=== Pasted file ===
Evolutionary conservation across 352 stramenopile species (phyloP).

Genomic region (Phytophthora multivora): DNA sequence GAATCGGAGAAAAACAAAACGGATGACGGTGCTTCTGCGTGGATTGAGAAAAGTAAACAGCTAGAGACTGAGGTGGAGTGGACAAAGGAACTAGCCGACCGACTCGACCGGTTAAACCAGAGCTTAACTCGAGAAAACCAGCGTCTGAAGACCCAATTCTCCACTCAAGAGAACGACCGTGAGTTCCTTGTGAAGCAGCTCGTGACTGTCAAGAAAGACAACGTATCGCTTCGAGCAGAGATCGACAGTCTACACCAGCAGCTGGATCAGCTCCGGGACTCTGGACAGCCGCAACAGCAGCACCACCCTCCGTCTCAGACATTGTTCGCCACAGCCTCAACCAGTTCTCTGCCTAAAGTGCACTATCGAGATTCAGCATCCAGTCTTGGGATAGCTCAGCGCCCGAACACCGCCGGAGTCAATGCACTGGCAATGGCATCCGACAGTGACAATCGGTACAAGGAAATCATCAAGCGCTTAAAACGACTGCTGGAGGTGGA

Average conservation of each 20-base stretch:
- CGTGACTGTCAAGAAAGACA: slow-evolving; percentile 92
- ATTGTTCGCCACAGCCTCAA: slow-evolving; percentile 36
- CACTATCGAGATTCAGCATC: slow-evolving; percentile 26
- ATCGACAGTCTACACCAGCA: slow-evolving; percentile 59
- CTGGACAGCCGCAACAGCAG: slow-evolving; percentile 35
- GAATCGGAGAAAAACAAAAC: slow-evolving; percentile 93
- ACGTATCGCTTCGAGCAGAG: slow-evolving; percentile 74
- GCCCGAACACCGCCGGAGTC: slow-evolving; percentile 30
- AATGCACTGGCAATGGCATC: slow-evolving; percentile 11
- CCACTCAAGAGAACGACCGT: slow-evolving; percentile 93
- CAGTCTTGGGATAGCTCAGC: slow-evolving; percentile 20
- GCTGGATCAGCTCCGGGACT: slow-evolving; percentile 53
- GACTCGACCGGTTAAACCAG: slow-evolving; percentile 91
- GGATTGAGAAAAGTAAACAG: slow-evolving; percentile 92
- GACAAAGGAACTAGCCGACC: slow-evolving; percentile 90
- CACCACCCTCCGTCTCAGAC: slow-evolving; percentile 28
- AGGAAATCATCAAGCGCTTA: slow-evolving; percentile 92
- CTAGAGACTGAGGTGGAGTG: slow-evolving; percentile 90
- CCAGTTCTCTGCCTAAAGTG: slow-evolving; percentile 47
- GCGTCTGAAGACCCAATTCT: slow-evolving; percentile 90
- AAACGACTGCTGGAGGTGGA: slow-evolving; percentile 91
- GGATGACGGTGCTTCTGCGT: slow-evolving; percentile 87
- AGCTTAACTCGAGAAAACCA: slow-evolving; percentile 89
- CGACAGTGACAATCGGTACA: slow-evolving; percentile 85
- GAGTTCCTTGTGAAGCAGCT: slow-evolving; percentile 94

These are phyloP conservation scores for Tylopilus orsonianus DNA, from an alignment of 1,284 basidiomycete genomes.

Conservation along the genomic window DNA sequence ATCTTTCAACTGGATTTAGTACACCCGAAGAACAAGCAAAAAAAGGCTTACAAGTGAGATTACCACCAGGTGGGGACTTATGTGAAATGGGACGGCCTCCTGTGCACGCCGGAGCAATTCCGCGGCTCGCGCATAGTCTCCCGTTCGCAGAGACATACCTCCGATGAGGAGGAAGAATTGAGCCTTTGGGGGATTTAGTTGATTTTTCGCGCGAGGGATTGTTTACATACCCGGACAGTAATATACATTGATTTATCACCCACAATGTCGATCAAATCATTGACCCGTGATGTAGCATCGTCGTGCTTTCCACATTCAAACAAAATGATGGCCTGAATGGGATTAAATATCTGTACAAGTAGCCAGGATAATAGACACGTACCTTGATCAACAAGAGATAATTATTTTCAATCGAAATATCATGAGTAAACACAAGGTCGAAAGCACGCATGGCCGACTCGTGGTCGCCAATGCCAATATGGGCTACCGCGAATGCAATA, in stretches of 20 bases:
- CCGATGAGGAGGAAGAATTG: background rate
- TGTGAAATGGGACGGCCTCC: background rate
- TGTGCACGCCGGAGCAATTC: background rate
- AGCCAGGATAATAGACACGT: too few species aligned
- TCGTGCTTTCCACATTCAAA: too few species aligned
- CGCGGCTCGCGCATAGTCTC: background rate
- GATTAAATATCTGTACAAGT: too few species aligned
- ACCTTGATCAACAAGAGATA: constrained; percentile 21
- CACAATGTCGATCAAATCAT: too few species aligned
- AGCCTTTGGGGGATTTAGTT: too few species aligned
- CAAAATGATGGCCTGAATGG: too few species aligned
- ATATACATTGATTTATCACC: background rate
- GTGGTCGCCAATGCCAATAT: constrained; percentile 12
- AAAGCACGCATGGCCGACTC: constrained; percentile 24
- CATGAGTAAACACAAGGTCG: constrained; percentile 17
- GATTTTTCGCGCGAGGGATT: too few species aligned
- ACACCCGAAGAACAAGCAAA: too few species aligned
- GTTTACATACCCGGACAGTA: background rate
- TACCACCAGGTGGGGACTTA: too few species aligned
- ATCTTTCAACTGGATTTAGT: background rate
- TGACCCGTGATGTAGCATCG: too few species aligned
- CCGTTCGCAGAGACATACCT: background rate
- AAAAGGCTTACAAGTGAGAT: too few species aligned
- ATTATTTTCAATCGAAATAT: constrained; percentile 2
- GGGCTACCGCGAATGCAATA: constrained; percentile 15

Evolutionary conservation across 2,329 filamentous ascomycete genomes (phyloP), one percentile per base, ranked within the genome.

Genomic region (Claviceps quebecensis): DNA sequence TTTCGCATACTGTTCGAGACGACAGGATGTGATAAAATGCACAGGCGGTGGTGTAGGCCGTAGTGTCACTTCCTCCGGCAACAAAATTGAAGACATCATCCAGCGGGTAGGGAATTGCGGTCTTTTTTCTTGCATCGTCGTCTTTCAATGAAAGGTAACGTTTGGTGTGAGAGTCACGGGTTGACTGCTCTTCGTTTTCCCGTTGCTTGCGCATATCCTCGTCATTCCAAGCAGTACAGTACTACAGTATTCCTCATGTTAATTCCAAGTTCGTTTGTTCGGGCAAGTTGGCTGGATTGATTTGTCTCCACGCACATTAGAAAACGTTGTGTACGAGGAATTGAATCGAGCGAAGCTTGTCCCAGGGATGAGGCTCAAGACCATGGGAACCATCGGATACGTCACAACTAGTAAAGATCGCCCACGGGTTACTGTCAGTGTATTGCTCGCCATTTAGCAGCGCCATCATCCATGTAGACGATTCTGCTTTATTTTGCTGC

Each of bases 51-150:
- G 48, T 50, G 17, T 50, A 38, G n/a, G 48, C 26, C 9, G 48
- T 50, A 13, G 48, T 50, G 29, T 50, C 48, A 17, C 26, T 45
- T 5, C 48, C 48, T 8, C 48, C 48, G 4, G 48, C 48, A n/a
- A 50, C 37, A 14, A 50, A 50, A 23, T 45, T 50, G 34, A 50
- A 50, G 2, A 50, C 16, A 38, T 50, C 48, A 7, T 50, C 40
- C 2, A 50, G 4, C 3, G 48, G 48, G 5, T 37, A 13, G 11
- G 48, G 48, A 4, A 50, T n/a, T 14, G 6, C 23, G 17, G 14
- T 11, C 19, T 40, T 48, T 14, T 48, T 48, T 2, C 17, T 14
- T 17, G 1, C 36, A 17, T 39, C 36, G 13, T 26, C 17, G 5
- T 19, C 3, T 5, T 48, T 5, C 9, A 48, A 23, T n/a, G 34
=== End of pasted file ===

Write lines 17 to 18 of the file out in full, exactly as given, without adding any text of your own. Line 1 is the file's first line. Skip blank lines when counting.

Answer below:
- GGATTGAGAAAAGTAAACAG: slow-evolving; percentile 92
- GACAAAGGAACTAGCCGACC: slow-evolving; percentile 90